Court of Appeals of Texas, Third District, Austin
COUNTY COURT AT LAW NO. 2 OF TRAVIS COUNTY NO.
C-1-CV-17-011263, THE HONORABLE J. DAVID PHILLIPS, JUDGE
Justices Kelly, Smith, and Shannon [*]
an appeal from a summary judgment rendered by the county
court at law of Travis County denying a petition for bill of
review. Appellant is Tradelogic Corporation and appellee is
Victor Castillo d/b/a Cast Communications. We will affirm the
case originated as a suit filed by Castillo in the justice
court of Travis County to recover $8, 242.62 in unpaid
invoices for audio/visual and cabling works performed at
Tradelogic's request. Tradelogic's counsel filed an
answer, counterclaim, and a jury demand. Upon trial, the jury
returned a verdict denying Tradelogic's counterclaim and
awarding Castillo $8, 242.62 in damages and $11, 712.90 in
attorney's fees. On May 17, 2016, the justice court
rendered judgment for Castillo in the total sum of $20,
undisputed that Tradelogic and its counsel had notice of the
judgment; however, it filed no motion for new trial. Although
Tradelogic notified Castillo that it intended to appeal from
the judgment, it did not file an appeal bond, a cash deposit
or a sworn statement of inability to pay.
than a year subsequent to the rendition of the underlying
judgment, Tradelogic filed a petition for review in justice
court. After the justice court denied its petition,
Tradelogic perfected an appeal to the county court at law of
Travis County. Castillo filed an answer along with
no-evidence and traditional motions for summary judgment.
Upon hearing, the county court at law rendered summary
judgment denying the petition for bill of review.
Court, Tradelogic devotes most of its brief to attacking the
constitutionality of Texas Rule of Civil Procedure 506.1,
which governs appeals from justice courts to county courts.
To take an appeal, the rule requires a defendant to file a
bond, or cash in lieu of a bond, in an amount equal to twice
the amount of judgment. Tradelogic asserts that Rule 506.1
violates its rights under the Open Courts provision of the
Texas Constitution and the Equal Protection and Due Process
clauses of the United States Constitution. We do not decide
these issues since the appeal may be resolved on
non-constitutional grounds. See In re B.L.D., 113
S.W.3d 340, 349 (Tex. 2003).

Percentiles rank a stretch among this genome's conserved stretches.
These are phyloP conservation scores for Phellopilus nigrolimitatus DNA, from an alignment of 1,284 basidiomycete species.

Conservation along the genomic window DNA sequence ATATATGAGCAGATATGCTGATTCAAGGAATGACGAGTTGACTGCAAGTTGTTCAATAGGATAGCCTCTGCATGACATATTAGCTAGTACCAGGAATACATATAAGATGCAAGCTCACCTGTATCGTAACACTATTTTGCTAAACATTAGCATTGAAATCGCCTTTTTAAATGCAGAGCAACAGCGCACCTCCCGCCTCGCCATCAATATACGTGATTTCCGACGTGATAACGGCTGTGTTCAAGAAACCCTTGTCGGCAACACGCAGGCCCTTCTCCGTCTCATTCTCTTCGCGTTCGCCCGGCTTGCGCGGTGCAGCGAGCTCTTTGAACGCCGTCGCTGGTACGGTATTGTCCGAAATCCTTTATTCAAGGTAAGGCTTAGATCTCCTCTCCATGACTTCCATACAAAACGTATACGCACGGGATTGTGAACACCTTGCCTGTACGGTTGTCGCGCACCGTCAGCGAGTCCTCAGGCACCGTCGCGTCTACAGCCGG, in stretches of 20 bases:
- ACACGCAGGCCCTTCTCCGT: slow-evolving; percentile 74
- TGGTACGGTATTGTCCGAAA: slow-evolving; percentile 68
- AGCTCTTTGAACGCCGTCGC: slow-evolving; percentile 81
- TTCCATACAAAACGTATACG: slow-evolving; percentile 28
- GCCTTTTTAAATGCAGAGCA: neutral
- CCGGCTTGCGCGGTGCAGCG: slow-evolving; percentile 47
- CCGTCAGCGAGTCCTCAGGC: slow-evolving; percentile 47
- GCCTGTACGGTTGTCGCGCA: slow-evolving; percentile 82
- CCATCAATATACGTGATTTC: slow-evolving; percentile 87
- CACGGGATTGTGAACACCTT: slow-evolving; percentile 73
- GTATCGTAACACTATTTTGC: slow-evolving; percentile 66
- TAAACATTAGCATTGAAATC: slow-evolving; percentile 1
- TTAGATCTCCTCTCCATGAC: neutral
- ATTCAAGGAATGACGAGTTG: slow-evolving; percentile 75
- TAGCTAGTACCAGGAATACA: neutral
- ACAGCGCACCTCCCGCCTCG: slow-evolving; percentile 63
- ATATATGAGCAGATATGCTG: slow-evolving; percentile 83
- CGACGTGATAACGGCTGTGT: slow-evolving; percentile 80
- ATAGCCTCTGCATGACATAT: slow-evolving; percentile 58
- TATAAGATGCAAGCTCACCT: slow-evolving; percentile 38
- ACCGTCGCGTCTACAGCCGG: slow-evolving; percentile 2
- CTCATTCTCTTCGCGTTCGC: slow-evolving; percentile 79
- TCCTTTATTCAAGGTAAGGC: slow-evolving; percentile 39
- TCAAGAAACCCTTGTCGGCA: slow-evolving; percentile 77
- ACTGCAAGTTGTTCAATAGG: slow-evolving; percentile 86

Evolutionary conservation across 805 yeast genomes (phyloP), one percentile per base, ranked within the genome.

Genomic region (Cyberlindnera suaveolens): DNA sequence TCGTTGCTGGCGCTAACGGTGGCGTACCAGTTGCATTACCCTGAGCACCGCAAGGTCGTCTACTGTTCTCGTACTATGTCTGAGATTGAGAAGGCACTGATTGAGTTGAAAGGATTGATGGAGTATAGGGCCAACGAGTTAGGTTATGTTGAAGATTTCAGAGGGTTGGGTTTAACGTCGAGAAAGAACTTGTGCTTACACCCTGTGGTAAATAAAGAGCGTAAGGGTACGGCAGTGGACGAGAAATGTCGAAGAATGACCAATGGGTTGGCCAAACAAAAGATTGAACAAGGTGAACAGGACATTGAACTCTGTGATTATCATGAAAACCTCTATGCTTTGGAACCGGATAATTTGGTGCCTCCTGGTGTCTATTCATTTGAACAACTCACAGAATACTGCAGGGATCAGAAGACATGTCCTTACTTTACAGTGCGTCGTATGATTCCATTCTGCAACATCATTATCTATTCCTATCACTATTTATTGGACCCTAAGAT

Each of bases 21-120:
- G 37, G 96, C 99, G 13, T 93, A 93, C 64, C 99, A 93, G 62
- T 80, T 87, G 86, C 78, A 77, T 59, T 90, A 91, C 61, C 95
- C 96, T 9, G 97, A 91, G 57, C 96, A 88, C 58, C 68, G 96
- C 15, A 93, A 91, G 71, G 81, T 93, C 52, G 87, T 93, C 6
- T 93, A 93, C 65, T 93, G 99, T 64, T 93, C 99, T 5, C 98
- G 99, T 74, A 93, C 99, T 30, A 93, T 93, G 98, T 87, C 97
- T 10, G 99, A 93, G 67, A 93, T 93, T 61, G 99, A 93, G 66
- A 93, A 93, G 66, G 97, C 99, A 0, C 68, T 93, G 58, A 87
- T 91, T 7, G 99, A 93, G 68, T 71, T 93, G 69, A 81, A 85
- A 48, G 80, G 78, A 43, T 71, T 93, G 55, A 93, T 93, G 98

of review is an equitable proceeding brought by a party
seeking to set aside a prior judgment that is no longer
subject to challenge by a motion for new trial or appeal.
Baker v. Goldsmith, 582 S.W.2d 404, 406 (Tex. 1979).
The grounds upon which a bill of review may be obtained are
narrow because the procedure conflicts with the fundamental
policy that judgments must become final at some point.
King Ranch, Inc. v. Chapman, 118 S.W.3d 742, 751
(Tex. 2003); Transworld Fin. Servs. Corp. v.
Briscoe, 722 S.W.2d 407, 407 (Tex. 1987). Accordingly, a
bill-of-review plaintiff must ordinarily plead and prove (1)
a meritorious defense to the underlying cause of action; (2)
which the bill-of-review plaintiff was prevented from making
by the fraud, accident, or wrongful act of the opposing party
or official mistake; (3) unmixed with any fault or negligence
on the part of the bill-of-review plaintiff. Caldwell v.
Barnes, 154 S.W.3d 93, 96 (Tex. 2004) (per curiam).
bill-of-review plaintiff has the burden of showing that his
failure to file an appeal or a motion for new trial was not
the result of his fault or negligence. Petro-Chem.
Transp., Inc. v. Carroll, 514 S.W.2d 240, 246 (Tex.
1974). If a direct appeal or motion for new trial is
available, it is difficult to imagine any case in which
failure to pursue one or the other would not be negligence.
See Gold v. Gold, 145 S.W.3d 212, 214 (Tex. 2004)
summary-judgment response and supporting proof did not assert
that it was unable to file an appeal bond or cash deposit or
that it was prevented from doing so. Instead, Tradelogic
admitted that it could have filed the bond or cash deposit,
but decided not to do so, given its belief that the purchase
of the bond or the raising of the cash deposit would not be
"practical" or "reasonable" or
"realistic" in that such an expense would have
consumed about two-thirds of its monthly revenue, leaving it
cash-strapped. Under these circumstances, Tradelogic claims
that requiring it to file a bond or a cash deposit in an
amount equal to twice the amount of the judgment is
"absurd." Tradelogic's argument, in sum, is
that a party should be excused from filing a bond or cash
deposit as required by Rule 506.1 if it decides that purchase
of the bond or raising the cash deposit is "not
practical" or "reasonable" or
"realistic." Tradelogic shows the Court no
authority in support of its argument.
notified of the rendition of the underlying judgment,
Tradelogic chose not to file a motion for new trial.
Tradelogic now asserts, without citing supporting authority,
that it was excused from filing a motion for new trial given
its belief that a new trial in justice court would not
"provide meaningful relief," and that any new trial
would again have "involved a jury with no jury
Court has concluded that, as a matter of law, Tradelogic did
not discharge its burden to show its lack of fault or
negligence in failing to file a bond or cash deposit and in
failing to file a motion for new trial before the ...